successful at this.”

This is an illumination of the flexibility and dynamism wielded by UPS in

implementing its global growth and expansion stratagem. Cultural variances have

resulted in failure in many countries attempting global expansion. UPS operating on

185 countries testifies to the company’s success in weathering cultural challenges.

Thomas (2004)

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Thus the author believes that cross-cultural variances whilst challenging are being

handled well by UPS management, this will encourage future growth into these

markets as they are able to utilise their vast resources and expertise and apply it to a

plethora of countries whilst attracting local customers, and at the very least cross-

cultural complications are unlikely to be a large factor in hindering UPS’s future

growth in new or existing markets. Thomas (Op. Cit.)

4.26 UPS Competitor Analyses

Whilst UPS’s competitors have been mentioned at other points in the dissertation as

they directly affect the market share and potential future growth of UPS the author

will now examine their potential threat in greater detail. As is well known, although

both DHL and TNT have a presence in the US market, ground and air superiority are

held by UPS and FedEx respectively. Although both companies provide similar

services, they have diametrically opposed corporate philosophies.

All four companies have been vying for global domination of the Logistics Market,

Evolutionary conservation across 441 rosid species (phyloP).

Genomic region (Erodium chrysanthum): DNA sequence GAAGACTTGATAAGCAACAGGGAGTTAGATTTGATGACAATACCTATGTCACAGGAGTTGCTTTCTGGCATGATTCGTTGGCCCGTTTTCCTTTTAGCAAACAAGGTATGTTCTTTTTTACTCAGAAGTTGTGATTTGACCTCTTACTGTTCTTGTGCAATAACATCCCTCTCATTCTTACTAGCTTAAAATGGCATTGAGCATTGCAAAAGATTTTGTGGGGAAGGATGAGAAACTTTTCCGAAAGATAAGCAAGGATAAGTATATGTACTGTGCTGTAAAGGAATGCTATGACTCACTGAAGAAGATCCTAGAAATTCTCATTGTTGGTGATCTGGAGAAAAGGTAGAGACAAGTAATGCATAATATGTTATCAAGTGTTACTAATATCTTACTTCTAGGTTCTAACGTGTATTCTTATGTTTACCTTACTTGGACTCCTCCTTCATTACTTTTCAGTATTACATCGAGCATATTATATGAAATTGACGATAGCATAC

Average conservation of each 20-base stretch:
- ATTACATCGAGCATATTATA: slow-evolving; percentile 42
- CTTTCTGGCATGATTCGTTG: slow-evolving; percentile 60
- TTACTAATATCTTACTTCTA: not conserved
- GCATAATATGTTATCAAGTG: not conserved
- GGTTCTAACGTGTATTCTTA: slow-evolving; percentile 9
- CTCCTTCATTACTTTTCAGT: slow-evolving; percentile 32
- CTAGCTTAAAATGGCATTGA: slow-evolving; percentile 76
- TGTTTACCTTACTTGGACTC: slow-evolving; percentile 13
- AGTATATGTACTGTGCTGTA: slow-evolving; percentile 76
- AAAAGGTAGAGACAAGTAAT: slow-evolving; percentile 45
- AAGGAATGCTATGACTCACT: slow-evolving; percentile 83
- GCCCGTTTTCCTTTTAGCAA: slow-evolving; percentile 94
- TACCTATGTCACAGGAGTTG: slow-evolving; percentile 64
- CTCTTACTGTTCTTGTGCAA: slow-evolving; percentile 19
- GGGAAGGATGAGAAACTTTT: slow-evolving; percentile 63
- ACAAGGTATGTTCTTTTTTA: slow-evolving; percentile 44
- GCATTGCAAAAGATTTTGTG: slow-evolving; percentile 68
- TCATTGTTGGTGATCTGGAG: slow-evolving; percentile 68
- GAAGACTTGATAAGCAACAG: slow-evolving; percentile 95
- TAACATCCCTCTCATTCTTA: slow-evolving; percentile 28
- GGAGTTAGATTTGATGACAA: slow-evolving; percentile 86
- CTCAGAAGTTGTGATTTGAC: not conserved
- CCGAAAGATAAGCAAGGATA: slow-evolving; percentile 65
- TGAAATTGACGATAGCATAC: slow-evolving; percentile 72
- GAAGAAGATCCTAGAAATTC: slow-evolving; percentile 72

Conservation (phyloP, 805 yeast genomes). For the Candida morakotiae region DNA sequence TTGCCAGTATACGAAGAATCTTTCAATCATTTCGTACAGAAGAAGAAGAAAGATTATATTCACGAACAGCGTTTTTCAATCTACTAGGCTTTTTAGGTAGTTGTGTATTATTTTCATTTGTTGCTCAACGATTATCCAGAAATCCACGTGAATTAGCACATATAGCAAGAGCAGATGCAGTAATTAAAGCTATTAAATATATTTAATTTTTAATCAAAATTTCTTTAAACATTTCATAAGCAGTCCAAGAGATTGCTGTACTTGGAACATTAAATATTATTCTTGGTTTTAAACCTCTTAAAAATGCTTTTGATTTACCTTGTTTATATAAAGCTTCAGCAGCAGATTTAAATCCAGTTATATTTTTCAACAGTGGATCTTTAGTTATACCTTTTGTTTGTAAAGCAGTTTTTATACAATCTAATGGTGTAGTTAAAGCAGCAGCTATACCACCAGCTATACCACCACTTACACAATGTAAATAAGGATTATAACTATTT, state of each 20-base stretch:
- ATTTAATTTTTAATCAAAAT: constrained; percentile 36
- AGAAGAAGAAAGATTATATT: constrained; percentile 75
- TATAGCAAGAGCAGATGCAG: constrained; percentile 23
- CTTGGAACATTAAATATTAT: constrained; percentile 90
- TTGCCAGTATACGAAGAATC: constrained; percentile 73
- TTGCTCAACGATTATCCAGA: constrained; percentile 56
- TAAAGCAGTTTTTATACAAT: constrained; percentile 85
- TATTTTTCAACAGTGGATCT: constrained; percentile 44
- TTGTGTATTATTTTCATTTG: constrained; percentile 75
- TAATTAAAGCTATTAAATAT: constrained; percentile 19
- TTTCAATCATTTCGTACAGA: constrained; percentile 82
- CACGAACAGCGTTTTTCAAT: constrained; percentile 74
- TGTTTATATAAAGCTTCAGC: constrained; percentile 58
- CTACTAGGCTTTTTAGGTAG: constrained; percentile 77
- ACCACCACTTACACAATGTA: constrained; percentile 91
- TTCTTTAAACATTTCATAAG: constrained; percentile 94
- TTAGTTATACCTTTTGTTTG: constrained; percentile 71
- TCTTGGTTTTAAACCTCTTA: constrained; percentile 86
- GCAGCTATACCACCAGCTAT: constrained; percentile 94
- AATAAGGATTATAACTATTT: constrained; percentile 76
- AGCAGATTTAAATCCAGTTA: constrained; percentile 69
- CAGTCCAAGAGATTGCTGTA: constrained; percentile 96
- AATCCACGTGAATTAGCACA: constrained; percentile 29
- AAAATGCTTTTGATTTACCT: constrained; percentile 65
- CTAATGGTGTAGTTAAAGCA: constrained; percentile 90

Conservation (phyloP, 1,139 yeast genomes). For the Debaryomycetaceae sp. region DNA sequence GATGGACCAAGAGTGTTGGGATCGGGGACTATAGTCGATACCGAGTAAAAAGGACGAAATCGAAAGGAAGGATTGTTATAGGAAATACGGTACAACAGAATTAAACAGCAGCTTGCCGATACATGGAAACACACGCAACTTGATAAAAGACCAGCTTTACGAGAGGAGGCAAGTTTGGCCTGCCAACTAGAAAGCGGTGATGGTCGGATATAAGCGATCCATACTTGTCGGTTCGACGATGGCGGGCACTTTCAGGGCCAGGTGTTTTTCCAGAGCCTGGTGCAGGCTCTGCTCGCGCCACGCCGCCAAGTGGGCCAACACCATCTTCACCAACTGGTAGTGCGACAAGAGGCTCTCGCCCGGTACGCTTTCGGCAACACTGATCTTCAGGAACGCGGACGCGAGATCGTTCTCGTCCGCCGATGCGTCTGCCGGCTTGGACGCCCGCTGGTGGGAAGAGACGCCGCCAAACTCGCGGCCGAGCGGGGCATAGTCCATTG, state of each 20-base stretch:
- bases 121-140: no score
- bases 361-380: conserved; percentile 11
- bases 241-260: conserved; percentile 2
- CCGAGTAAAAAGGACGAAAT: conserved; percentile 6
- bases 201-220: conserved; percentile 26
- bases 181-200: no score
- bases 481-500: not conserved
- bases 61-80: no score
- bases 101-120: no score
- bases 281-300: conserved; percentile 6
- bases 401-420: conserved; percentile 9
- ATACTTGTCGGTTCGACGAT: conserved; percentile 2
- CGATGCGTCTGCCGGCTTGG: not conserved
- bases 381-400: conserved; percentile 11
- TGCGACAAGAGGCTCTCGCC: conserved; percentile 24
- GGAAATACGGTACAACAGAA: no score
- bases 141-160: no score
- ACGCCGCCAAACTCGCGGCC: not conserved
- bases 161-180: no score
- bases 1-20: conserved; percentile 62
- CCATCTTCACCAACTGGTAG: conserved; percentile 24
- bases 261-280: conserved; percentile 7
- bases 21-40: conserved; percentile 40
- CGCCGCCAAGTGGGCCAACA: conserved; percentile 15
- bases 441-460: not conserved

but over the last 10 years this struggle has intensified with a systematic stream of

acquisitions. Deutsche Post World Net (DPWN), DHL’s parent company, has bought

more than 50 companies, mostly in Europe. UPS ever since it went Public has been

acquiring companies and aircraft to enhance its AirExpress capabilities; FedEx

mirrored this move by acquiring ground transportation brands. The current speed of

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expansion and determination to service the entire supply chain along the most

important trade lanes shows little sign of deadening.

There are some interesting commonalities between FedEx and UPS, and between

DHL & TNT that directly impacted on how these companies became behemoths of

the global logistics industry.

UPS & FedEx, vigorous market rivals are highly competitive and track one another’s

movements in the market. Their investment in competitive market research is high,

systematic and constant. They are both centralized organizations with annual business

planning processes that are initiated, led and summarized by their respective

Headquarters.

DHL and TNT started with a highly decentralized model. TNT became vulnerable

after making disastrous operational decisions in its European markets, with heavy

financial impacts, and was in its turn acquired by the Dutch Post postal service.

Although FedEx and UPS also faced difficulty in their European incursions they were

ultimately successful and are now highly profitable.

UPS had the funds and the fortitude, in the face of enormous internal shareholder

pressures, to struggle through years of losses measuring hundreds of millions of US

dollars. Whilst FedEx shut down the largest part of its European business, and focused

solely on intercontinental express service continuing to serve the market through an

alliance with TNT.

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Whilst the downsizing for FedEx was painful and required a $254 million

restructuring charge, they did carve out a solid niche with a truly unique product

solution under the slogan “FedEx is the fastest way to more of the USA”.

UPS’s maintaining its own distribution system is a clear strategic advantage as they

are able to process and delivery their own parcels retaining control, which has benefits

for its corporate image, marketing and commitment to customer service which FedEx

its largest rival cannot.

On balance this could also be a disadvantage leading into a global recession, and the

recent falls in consumer confidence are likely to have an effect on UPS’s customer